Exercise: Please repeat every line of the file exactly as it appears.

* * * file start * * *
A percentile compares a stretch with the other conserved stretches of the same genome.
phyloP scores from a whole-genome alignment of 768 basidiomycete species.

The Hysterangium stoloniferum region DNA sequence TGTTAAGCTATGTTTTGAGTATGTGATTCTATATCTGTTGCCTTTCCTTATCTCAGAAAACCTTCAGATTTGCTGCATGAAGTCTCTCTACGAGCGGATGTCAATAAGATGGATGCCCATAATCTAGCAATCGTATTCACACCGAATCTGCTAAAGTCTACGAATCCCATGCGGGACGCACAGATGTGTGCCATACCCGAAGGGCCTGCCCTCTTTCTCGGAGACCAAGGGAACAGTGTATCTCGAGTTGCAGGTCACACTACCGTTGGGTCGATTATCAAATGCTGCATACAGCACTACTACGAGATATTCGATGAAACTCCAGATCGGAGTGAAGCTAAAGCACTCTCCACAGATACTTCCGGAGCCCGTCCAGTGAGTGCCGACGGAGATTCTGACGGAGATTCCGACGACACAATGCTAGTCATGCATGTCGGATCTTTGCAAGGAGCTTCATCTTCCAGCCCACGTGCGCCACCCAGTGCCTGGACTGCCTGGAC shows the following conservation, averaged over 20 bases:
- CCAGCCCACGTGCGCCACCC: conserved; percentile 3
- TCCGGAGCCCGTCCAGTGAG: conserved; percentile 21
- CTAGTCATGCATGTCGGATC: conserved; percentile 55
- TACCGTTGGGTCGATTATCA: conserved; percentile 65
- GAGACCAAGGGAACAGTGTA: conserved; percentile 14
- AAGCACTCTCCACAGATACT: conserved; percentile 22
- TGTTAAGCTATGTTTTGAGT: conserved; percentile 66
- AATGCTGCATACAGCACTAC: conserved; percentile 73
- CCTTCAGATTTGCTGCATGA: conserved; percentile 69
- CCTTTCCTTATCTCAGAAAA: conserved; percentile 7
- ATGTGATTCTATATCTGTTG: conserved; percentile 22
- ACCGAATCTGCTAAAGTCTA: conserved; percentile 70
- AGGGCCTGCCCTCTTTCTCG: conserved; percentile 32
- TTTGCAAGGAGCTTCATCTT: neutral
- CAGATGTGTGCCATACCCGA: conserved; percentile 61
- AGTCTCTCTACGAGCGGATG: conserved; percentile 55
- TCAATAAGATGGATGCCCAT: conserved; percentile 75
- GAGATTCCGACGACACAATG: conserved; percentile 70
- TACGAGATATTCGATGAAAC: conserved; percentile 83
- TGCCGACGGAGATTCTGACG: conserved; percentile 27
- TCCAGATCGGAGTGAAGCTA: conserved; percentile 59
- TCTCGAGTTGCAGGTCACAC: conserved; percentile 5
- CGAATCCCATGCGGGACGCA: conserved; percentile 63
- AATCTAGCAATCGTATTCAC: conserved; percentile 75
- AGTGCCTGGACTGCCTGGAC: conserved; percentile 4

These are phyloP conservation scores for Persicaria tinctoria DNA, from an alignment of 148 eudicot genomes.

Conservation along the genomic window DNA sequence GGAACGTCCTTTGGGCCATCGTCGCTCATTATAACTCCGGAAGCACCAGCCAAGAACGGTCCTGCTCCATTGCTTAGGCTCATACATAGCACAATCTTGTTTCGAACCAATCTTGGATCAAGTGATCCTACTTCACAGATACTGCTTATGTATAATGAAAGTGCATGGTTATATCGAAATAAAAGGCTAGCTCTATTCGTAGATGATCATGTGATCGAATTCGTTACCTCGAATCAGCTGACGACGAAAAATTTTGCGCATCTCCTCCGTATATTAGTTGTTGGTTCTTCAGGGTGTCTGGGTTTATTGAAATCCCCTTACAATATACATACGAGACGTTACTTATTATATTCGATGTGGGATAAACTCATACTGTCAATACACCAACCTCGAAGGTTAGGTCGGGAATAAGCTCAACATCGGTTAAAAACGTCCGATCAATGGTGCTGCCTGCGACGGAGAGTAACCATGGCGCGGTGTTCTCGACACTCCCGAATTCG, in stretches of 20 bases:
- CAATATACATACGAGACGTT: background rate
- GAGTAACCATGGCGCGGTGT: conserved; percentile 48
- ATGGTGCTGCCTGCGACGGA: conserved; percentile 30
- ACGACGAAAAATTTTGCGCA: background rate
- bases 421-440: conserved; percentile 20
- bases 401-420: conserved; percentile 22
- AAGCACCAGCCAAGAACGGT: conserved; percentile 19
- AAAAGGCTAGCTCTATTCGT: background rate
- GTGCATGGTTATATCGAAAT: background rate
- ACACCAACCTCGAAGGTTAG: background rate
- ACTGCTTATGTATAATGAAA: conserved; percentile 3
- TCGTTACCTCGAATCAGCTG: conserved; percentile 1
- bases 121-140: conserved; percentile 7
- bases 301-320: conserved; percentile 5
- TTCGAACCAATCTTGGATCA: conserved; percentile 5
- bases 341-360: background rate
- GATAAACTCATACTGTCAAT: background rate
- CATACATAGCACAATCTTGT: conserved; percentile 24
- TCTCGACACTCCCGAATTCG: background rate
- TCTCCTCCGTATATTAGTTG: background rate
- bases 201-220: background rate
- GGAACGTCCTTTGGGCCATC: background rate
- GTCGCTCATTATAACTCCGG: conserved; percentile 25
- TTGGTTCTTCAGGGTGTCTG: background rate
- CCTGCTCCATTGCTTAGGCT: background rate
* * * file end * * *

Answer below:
A percentile compares a stretch with the other conserved stretches of the same genome.
phyloP scores from a whole-genome alignment of 768 basidiomycete species.

The Hysterangium stoloniferum region DNA sequence TGTTAAGCTATGTTTTGAGTATGTGATTCTATATCTGTTGCCTTTCCTTATCTCAGAAAACCTTCAGATTTGCTGCATGAAGTCTCTCTACGAGCGGATGTCAATAAGATGGATGCCCATAATCTAGCAATCGTATTCACACCGAATCTGCTAAAGTCTACGAATCCCATGCGGGACGCACAGATGTGTGCCATACCCGAAGGGCCTGCCCTCTTTCTCGGAGACCAAGGGAACAGTGTATCTCGAGTTGCAGGTCACACTACCGTTGGGTCGATTATCAAATGCTGCATACAGCACTACTACGAGATATTCGATGAAACTCCAGATCGGAGTGAAGCTAAAGCACTCTCCACAGATACTTCCGGAGCCCGTCCAGTGAGTGCCGACGGAGATTCTGACGGAGATTCCGACGACACAATGCTAGTCATGCATGTCGGATCTTTGCAAGGAGCTTCATCTTCCAGCCCACGTGCGCCACCCAGTGCCTGGACTGCCTGGAC shows the following conservation, averaged over 20 bases:
- CCAGCCCACGTGCGCCACCC: conserved; percentile 3
- TCCGGAGCCCGTCCAGTGAG: conserved; percentile 21
- CTAGTCATGCATGTCGGATC: conserved; percentile 55
- TACCGTTGGGTCGATTATCA: conserved; percentile 65
- GAGACCAAGGGAACAGTGTA: conserved; percentile 14
- AAGCACTCTCCACAGATACT: conserved; percentile 22
- TGTTAAGCTATGTTTTGAGT: conserved; percentile 66
- AATGCTGCATACAGCACTAC: conserved; percentile 73
- CCTTCAGATTTGCTGCATGA: conserved; percentile 69
- CCTTTCCTTATCTCAGAAAA: conserved; percentile 7
- ATGTGATTCTATATCTGTTG: conserved; percentile 22
- ACCGAATCTGCTAAAGTCTA: conserved; percentile 70
- AGGGCCTGCCCTCTTTCTCG: conserved; percentile 32
- TTTGCAAGGAGCTTCATCTT: neutral
- CAGATGTGTGCCATACCCGA: conserved; percentile 61
- AGTCTCTCTACGAGCGGATG: conserved; percentile 55
- TCAATAAGATGGATGCCCAT: conserved; percentile 75
- GAGATTCCGACGACACAATG: conserved; percentile 70
- TACGAGATATTCGATGAAAC: conserved; percentile 83
- TGCCGACGGAGATTCTGACG: conserved; percentile 27
- TCCAGATCGGAGTGAAGCTA: conserved; percentile 59
- TCTCGAGTTGCAGGTCACAC: conserved; percentile 5
- CGAATCCCATGCGGGACGCA: conserved; percentile 63
- AATCTAGCAATCGTATTCAC: conserved; percentile 75
- AGTGCCTGGACTGCCTGGAC: conserved; percentile 4

These are phyloP conservation scores for Persicaria tinctoria DNA, from an alignment of 148 eudicot genomes.

Conservation along the genomic window DNA sequence GGAACGTCCTTTGGGCCATCGTCGCTCATTATAACTCCGGAAGCACCAGCCAAGAACGGTCCTGCTCCATTGCTTAGGCTCATACATAGCACAATCTTGTTTCGAACCAATCTTGGATCAAGTGATCCTACTTCACAGATACTGCTTATGTATAATGAAAGTGCATGGTTATATCGAAATAAAAGGCTAGCTCTATTCGTAGATGATCATGTGATCGAATTCGTTACCTCGAATCAGCTGACGACGAAAAATTTTGCGCATCTCCTCCGTATATTAGTTGTTGGTTCTTCAGGGTGTCTGGGTTTATTGAAATCCCCTTACAATATACATACGAGACGTTACTTATTATATTCGATGTGGGATAAACTCATACTGTCAATACACCAACCTCGAAGGTTAGGTCGGGAATAAGCTCAACATCGGTTAAAAACGTCCGATCAATGGTGCTGCCTGCGACGGAGAGTAACCATGGCGCGGTGTTCTCGACACTCCCGAATTCG, in stretches of 20 bases:
- CAATATACATACGAGACGTT: background rate
- GAGTAACCATGGCGCGGTGT: conserved; percentile 48
- ATGGTGCTGCCTGCGACGGA: conserved; percentile 30
- ACGACGAAAAATTTTGCGCA: background rate
- bases 421-440: conserved; percentile 20
- bases 401-420: conserved; percentile 22
- AAGCACCAGCCAAGAACGGT: conserved; percentile 19
- AAAAGGCTAGCTCTATTCGT: background rate
- GTGCATGGTTATATCGAAAT: background rate
- ACACCAACCTCGAAGGTTAG: background rate
- ACTGCTTATGTATAATGAAA: conserved; percentile 3
- TCGTTACCTCGAATCAGCTG: conserved; percentile 1
- bases 121-140: conserved; percentile 7
- bases 301-320: conserved; percentile 5
- TTCGAACCAATCTTGGATCA: conserved; percentile 5
- bases 341-360: background rate
- GATAAACTCATACTGTCAAT: background rate
- CATACATAGCACAATCTTGT: conserved; percentile 24
- TCTCGACACTCCCGAATTCG: background rate
- TCTCCTCCGTATATTAGTTG: background rate
- bases 201-220: background rate
- GGAACGTCCTTTGGGCCATC: background rate
- GTCGCTCATTATAACTCCGG: conserved; percentile 25
- TTGGTTCTTCAGGGTGTCTG: background rate
- CCTGCTCCATTGCTTAGGCT: background rate